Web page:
Cathay Pacific flyers will soon earn more points in the air – but will also use more to redeem award flights. Asia Miles announced a major devaluation to their points system, with changes going into effect on June 22, 2018. Although the program says 20 percent more award seats will become available, premium and partner awards will increase in price.
There’s good news and bad news for Cathay Pacific flyers: They will soon earn more Asia Miles when aboard flights but will need to use more miles for premium class awards. The program published a summary of the changes to their website, which will all go into effect on June 22, 2018.
At the end of June, flyers will earn more miles on 80 percent of routes flown by Cathay Pacific and Cathay Dragon. For example: a flight in economy from Hong Kong to Shanghai will earn 2,000 Asia Miles, while a premium economy seat departing Hong Kong for New York will earn 10,010 miles. The only advertised route to lose mileage is Hong Kong-San Francisco. After June 22, flyers will earn over 300 less miles flying in business class.
Flyers who want to turn their Asia Miles for free premium cabin flights will feel the full effects of the devaluation. While most one-way awards in economy will drop in price, all business and first class award prices will increase. After the shift, a premium economy round-trip award from Los Angeles to Hong Kong will cost 90,000 Asia Miles, increasing by 18,000 miles. For a business class round trip between New York and Hong Kong, flyers will have to spend 170,000 miles, or 25,000 miles more. And a return award from London to Hong Kong and back in first class will cost 200,000 miles.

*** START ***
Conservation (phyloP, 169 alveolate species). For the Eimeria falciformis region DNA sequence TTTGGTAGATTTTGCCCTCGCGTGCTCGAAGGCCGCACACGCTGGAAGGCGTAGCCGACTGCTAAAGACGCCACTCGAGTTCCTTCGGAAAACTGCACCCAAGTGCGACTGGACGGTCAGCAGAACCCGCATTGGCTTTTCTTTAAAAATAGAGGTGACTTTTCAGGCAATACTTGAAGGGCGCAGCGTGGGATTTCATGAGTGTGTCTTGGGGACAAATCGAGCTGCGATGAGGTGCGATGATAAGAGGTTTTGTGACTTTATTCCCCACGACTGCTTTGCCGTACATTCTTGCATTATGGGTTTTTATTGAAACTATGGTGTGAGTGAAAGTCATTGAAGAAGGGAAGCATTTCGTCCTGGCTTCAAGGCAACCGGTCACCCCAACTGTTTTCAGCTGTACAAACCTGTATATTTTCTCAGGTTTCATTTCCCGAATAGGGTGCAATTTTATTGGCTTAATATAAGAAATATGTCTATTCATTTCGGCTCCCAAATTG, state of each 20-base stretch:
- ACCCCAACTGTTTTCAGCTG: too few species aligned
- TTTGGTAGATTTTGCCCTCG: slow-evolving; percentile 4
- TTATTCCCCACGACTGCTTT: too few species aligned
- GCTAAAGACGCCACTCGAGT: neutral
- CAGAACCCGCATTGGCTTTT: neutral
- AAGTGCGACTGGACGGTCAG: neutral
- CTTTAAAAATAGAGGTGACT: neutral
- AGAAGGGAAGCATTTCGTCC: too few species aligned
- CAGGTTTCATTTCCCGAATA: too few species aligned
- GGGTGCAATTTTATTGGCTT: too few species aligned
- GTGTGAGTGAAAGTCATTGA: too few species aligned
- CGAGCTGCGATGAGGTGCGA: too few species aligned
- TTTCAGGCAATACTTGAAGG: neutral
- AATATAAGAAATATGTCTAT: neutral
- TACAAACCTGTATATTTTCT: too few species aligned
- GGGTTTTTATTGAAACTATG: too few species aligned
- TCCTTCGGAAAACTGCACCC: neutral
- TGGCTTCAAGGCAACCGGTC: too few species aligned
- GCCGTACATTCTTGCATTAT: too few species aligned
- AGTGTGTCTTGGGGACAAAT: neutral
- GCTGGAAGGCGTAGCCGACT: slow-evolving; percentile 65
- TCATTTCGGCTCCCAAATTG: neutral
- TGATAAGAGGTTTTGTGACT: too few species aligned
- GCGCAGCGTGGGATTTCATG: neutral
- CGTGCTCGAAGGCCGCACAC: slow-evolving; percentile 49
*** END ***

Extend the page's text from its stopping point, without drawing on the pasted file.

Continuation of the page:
Round trip flights aboard partner airlines will increase as well. Published examples include a 10,000-mile increase between Hong Kong and Sydney aboard Qantas and a 4,000-mile increase between Dallas and Hong Kong aboard American Airlines. With some partners, like Japan Airlines, one-way premium cabin awards will disappear entirely.
However, there is some good news to the devaluation. Asia Miles promises to offer 20 percent more award seats across their network. In addition, because all awards are one-way, flyers can choose to book in a premium class in one direction and fly in a lower class of service on return.
Flyers who have Asia Miles to burn may want to consider using their reward miles sooner rather than later. All awards booked through June 21 will be priced at the current award chart, including those flights that depart after the change date.